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Heroes of Baldur's Gate (5e) $19.95
Publisher: Dungeon Masters Guild
by Owen S. [Verified Purchaser] Date Added: 01/08/2020 10:01:21

I just finished DMing the main content of this book via play-by-post on Discord, and can highly recommend it for folks looking for an engaging, semi-open-world adventure for low levels. I’ve played in a number of play-by-post games, and DM’d two, and this is by a long shot the highest quality adventure I’ve done online. While I’m a big fan of the Baldur’s Gate franchise, most of my players weren’t familiar with it (kids these days) and still enjoyed it greatly. Having the classic, memorable and well-defined NPCs of Minsc, Dynaheir, Khalid, Imoen, etc. on hand really helped liven up things I think. The main drawback of the module is that, though it sets out a series of epic character threads, it ends too soon at ~5-6th level, expecting you to homebrew further material aided by the abundant supplementary material on Baldur’s Gate and the surrounding area. I run modules because I don’t have time/confidence to homebrew, though, so we’re now transitioning over to Odyssey of the Dragonlords, in media res.

A few particular points for those thinking of buying/running this. Be warned – SPOILERS are below: . . . . . . . . .

  • My group wasn’t fully optimized, and I have to say, they rather struggled with the difficulty of many early encounters. The early bugbear hideout underneath Baldur’s Gate nearly wiped them out, only managing to survive because they accidentally released a caged cloaker. Montarron would’ve ganked them if I’d played him optimally. After that grueling gauntlet, I ended up being much more liberal with letting the powerful NPCs accompany them. On the one hand, this ended up with mostly the right amount of balance for encounters. On the other hand, NPC heroes really outmatch PCs in terms of power level. Dynaheir nuked the party’s way out of much of the Iron Mines, while Minsc quickly became the MVP DPS after he was rescued later on. The players seemed to enjoy this though, and didn’t feel overshadowed. Plus, it allowed some more interesting roleplaying on the road.

  • That having been said, there were moments of brilliance that really shined. They set up a very creative series of traps in the early gibberling horde encounter to stymie the threat when everyone woke up. Their confrontation with Kagain, a very powerful dude, became trivial through smart combinations of fog cloud and hold person. And they had a beautiful negotiation with Viconia (a personal favorite character of mine) to spare her and her creepy spider-children.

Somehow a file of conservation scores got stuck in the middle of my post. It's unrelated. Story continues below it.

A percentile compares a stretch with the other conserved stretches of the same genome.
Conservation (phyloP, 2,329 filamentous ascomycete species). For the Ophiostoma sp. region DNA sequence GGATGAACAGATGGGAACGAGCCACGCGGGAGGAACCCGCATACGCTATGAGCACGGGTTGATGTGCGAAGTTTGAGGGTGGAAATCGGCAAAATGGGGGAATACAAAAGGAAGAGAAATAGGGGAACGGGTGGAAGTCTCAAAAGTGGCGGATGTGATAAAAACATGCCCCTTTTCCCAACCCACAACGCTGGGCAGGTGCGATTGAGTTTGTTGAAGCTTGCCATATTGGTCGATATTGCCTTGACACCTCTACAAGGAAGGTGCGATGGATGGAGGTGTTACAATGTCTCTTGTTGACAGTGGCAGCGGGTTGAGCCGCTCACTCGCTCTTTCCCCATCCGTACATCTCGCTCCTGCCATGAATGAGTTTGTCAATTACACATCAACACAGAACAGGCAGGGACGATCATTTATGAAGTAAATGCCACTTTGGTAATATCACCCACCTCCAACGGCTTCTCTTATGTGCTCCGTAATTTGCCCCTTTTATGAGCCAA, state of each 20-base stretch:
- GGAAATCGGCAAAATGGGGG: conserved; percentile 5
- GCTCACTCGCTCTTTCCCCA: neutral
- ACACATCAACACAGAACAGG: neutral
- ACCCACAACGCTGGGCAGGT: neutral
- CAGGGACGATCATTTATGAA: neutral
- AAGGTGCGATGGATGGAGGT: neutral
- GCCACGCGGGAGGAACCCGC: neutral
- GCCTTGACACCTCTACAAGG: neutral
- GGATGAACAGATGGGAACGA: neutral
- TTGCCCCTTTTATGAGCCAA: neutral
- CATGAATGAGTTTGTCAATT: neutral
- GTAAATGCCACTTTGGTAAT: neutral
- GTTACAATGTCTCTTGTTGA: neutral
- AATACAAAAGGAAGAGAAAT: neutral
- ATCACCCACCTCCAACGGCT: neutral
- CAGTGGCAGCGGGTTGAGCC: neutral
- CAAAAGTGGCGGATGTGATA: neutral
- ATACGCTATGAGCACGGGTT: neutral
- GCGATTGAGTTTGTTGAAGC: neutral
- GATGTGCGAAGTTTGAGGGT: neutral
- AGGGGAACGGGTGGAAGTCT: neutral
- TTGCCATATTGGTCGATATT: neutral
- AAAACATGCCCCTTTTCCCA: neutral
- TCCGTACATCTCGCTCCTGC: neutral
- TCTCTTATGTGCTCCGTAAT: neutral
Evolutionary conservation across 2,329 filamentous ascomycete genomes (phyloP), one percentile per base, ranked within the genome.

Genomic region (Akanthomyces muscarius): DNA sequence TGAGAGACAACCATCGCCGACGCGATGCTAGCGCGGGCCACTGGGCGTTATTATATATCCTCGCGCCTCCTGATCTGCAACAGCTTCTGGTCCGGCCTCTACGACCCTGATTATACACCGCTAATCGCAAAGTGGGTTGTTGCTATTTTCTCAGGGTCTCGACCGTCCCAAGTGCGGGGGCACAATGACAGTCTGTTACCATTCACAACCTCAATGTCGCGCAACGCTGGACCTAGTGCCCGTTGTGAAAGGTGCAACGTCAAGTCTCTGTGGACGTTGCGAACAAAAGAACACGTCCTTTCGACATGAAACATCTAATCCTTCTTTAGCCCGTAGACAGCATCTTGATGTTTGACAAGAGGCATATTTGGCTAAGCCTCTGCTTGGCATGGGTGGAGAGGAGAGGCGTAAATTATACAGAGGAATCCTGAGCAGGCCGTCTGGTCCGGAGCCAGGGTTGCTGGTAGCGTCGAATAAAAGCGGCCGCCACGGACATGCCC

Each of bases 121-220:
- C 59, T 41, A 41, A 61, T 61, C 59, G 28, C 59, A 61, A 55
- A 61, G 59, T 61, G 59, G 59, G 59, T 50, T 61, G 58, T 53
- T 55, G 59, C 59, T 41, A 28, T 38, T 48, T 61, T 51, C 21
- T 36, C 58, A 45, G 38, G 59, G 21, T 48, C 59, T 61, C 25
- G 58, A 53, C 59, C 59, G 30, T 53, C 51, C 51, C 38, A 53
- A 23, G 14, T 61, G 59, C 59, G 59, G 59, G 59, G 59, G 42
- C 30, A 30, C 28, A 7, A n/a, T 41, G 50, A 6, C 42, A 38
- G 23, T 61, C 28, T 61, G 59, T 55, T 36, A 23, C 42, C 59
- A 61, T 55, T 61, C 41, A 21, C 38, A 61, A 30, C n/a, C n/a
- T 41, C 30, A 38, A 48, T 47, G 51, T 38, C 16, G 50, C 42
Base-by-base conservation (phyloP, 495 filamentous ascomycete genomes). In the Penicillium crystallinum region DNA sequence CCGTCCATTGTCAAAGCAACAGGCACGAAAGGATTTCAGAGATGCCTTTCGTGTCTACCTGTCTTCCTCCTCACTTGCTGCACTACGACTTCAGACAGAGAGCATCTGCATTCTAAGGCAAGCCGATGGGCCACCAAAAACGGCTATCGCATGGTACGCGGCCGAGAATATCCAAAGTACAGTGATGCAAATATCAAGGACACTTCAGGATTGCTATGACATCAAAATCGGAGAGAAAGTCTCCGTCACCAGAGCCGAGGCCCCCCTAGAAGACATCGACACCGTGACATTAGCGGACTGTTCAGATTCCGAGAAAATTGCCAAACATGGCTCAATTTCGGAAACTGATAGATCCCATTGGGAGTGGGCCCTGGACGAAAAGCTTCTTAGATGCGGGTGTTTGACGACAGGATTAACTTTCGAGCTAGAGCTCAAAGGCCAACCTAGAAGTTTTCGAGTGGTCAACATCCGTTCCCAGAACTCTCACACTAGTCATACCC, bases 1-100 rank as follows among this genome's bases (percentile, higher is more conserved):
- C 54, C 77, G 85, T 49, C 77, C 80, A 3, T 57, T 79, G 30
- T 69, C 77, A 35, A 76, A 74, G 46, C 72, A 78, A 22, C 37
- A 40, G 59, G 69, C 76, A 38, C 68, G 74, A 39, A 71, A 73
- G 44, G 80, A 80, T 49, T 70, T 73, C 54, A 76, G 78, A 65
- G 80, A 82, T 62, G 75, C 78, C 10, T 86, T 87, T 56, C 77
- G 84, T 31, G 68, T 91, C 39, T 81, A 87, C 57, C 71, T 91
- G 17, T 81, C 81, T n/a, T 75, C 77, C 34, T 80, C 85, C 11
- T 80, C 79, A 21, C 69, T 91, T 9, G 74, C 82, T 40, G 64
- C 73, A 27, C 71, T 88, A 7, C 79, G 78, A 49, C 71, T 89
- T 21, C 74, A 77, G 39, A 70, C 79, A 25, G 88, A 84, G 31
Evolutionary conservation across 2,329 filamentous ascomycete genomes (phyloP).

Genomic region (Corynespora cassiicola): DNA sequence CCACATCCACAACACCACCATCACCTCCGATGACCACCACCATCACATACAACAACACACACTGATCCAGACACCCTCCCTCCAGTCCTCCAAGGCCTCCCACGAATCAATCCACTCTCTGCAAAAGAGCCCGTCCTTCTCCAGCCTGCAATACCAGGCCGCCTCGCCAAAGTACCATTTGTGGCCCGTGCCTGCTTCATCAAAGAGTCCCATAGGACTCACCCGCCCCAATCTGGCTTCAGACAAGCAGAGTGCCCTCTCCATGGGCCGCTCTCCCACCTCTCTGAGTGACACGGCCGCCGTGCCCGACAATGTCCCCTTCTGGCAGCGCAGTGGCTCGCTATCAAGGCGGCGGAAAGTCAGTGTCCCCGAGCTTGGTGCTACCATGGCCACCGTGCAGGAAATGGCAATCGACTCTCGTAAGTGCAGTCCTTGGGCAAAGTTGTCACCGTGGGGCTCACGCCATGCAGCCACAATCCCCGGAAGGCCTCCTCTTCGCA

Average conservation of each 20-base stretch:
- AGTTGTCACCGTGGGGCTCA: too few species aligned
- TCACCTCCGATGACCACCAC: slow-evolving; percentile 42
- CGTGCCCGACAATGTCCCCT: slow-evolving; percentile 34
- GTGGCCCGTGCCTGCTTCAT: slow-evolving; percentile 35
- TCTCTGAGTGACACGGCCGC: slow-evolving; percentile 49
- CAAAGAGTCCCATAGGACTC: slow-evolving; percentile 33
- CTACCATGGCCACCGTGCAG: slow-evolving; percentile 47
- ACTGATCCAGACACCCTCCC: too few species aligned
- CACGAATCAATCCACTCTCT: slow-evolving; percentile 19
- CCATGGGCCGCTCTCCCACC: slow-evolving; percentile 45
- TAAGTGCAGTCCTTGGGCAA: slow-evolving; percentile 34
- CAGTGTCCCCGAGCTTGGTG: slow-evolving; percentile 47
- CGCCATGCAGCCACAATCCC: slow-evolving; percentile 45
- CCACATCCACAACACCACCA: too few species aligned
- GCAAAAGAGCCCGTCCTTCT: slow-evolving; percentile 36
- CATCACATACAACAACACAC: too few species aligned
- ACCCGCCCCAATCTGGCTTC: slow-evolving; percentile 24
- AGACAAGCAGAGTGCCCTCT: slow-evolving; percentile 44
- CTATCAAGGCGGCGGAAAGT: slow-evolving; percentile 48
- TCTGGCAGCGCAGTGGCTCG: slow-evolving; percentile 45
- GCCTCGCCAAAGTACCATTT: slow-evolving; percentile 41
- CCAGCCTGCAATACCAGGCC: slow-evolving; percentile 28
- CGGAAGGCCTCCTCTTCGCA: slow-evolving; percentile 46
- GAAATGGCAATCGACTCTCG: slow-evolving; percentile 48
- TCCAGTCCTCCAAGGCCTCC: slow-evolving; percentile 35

• One memorable moment – players accidentally freed the Mezzoloth from the Shadow Tree, then decide to clean up their own mess by relentlessly tracking it through the Cloakwood, culminating in a showdown at the Standing Stones. Rewarded for their persistence by the Sirenes with some nymph hair.

  • Also: The players approached the lodge with a shadow druid prisoner in tow. The fellow druid + wolfwere at the lodge tried and failed to free her. Players ended up killing the two druids and capturing the wolfwere. Who then confronted them with the morality of their actions (neither druids directly tried to harm the players, just escape, and they shot one of the druids in the back). Ended up letting the wolfwere go, whom I ran more as a neutral friend of the shadow druids than loyal hag servant, when it became clear everyone was tired of all the killing.

  • I augmented the game with a series of dreams personalized to players’ epic paths, inspired by the Baldur’s Gate game series, and this worked really well. Helped motivate their individual plots, was useful for foreshadowing, and occasionally nudging action in the right direction.

  • The art for the NPCs is certainly impressive, but to me everyone felt glossed up in ‘heroic’ poses, not reflecting their unique personalities and quirks (in contrast with BG1 and 2’s art)

  • I’m not sure how I feel about the big twist ending with Edwin as the BBEG. It kind of comes out of nowhere, without a huge amount of buildup. If I ran it again, I probably would foreshadow this more.

  • The illusion of openness really worked wonders here. There’s clearly defined tasks and quests to keep players from wandering too far afield, but they take place in relatively open environments – a district of Baldur’s Gate, then the Cloakwood.

  • Players ended up with a comically large amount of gold and magic items at the end, especially if the Reincarnated is with them and they get the dragon’s horde. This may make balancing resources in a follow-up adventure tricky.

  • Minsc is the best, he should be in every campaign.

Again, great adventure to run. Ohlen and Sky are in top form here with their writing, pacing, characterization and creativity. I haven’t read/played Descent into Avernus so can’t compare, but for my money, this is the worthiest follow-up to the Baldur’s Gate games out there. Can’t wait for Arcanum Worlds’ next adventure after Odyssey of the Dragonlords!



Rating:
[5 of 5 Stars!]
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Heroes of Baldur's Gate (5e)
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